U.S. Sen. Mazie Hirono raised nearly $300,000 in the first three months of the year, bringing her cash-on-hand total to more than $1 million.

The Democrat, who is expected to seek re-election next year, so far faces no announced primary or general election challenger.

Hirono’s donors include a mix of people from Hawaii and the mainland.

And almost 60 percent of her contributions come from political action committees, which is not unusual given the desire of PACs to sway national legislation.

Local contributors during the first quarter of 2017, according to Hirono’s filing with the Federal Election Commission, included Alexander & Baldwin CEO Chris Benjamin and $1,000 from political consultant Jennifer Sabas.

Mazie Hirono on primary election night in 2012.

John Hook/Civil Beat

The PAC money comes from the likes of EMILY’S List ($5,000), the General Dynamics Corporation PAC ($4,000) and the Asian American Hotel Owners Association PAC ($5,500).

The senator’s expenses include almost $30,000 to Benchmark Strategies, a fundraising consultant in Washington, D.C.

She also racked up airline miles and charged for ground transportation that ranged from Uber to a limousine and town car rental. Hirono also repaid herself $10,000 on a $100,000 loan.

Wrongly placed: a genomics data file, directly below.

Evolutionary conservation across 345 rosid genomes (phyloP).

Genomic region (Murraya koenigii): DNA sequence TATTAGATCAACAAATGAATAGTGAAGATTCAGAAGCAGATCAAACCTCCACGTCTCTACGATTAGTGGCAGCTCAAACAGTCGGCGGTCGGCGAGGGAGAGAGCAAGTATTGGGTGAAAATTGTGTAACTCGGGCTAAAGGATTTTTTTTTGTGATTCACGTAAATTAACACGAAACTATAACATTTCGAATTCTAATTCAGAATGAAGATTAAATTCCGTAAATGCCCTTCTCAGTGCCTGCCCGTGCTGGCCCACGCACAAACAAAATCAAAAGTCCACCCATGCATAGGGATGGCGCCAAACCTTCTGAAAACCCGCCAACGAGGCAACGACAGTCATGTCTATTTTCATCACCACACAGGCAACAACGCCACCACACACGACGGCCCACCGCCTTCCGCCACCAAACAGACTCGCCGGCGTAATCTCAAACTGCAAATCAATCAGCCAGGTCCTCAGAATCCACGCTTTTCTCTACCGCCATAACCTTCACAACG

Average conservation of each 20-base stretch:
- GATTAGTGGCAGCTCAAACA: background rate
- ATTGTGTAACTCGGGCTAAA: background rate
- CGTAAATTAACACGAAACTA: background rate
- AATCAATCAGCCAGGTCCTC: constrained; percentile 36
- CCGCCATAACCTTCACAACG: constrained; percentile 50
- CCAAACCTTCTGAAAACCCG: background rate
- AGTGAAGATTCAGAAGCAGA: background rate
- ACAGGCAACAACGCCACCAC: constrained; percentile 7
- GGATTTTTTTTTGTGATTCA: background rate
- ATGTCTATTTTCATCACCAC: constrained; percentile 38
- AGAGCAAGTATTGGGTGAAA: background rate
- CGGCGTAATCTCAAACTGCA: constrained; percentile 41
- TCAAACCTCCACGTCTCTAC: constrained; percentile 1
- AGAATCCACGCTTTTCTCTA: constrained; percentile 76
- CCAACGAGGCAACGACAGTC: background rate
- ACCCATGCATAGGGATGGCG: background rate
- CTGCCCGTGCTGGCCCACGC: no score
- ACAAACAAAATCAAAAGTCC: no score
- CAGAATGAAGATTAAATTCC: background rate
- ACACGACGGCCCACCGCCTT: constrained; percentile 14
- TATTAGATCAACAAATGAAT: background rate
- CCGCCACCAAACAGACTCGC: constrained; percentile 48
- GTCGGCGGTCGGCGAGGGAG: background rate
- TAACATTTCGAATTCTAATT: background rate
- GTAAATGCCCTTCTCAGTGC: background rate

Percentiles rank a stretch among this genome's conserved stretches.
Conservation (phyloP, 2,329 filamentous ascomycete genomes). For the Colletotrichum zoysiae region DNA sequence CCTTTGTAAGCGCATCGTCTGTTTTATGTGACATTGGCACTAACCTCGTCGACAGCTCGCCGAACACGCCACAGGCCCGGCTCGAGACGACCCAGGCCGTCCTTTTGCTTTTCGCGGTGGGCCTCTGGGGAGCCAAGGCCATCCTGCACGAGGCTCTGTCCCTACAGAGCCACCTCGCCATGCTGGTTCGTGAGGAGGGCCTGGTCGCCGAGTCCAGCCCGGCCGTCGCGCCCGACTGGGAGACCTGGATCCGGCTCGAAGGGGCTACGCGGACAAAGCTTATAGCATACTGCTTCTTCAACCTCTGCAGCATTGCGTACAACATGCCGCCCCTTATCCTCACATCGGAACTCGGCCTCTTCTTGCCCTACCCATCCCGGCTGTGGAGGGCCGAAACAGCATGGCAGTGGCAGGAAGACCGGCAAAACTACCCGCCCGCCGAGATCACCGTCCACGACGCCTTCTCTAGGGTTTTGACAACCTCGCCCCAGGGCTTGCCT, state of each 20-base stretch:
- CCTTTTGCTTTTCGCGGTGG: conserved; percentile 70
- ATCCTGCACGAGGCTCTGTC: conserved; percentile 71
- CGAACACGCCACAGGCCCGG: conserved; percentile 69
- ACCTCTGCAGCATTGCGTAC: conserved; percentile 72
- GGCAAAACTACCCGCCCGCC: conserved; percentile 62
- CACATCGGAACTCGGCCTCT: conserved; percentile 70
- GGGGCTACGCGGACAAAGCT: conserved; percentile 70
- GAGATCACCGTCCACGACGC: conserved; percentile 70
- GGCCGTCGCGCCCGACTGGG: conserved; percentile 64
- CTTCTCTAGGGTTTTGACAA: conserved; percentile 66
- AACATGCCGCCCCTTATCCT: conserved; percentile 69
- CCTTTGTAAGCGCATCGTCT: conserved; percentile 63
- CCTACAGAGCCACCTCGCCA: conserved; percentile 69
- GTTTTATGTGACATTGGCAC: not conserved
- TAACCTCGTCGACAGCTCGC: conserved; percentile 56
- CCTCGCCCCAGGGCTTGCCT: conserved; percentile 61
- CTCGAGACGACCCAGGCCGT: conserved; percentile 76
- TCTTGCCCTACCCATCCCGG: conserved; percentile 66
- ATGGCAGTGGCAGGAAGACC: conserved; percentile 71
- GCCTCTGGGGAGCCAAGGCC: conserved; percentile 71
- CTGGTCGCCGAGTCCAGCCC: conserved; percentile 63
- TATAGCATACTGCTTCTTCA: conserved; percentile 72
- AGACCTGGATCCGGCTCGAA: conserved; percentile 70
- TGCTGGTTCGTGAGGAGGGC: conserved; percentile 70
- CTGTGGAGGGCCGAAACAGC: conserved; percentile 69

Hirono’s million bucks is a respectable if modest amount. When she first ran for her seat in 2012 she raised $5.5 million and spent $5.6 million.

Senator Brian Schatz speaks at the Democratic of Hawaii's unity breakfast held at the Dole Cannery Ballroom. 14 aug 2016

Senator Brian Schatz speaks at the Democratic Party of Hawaii’s unity breakfast held at the Dole Cannery Ballroom in August.

Cory Lum/Civil Beat

In that election, Hirono faced a well-known primary opponent in Ed Case, a former congressman, and a well-known and well-funded general election candidate, former Republican Gov. Linda Lingle.

Hirono crushed both opponents.

The senator’s Democratic colleague, Brian Schatz, raised just $67,000 in the first quarter of 2017. But then, he would not up for re-election for another five years.

Schatz now has $2.2 million in his war chest, much of it money left over from his 2016 re-election campaign, when he raised $9.6 million.

His Republican opponent, John Carroll, raised a mere $54,000 and was defeated by Schatz in a landslide.

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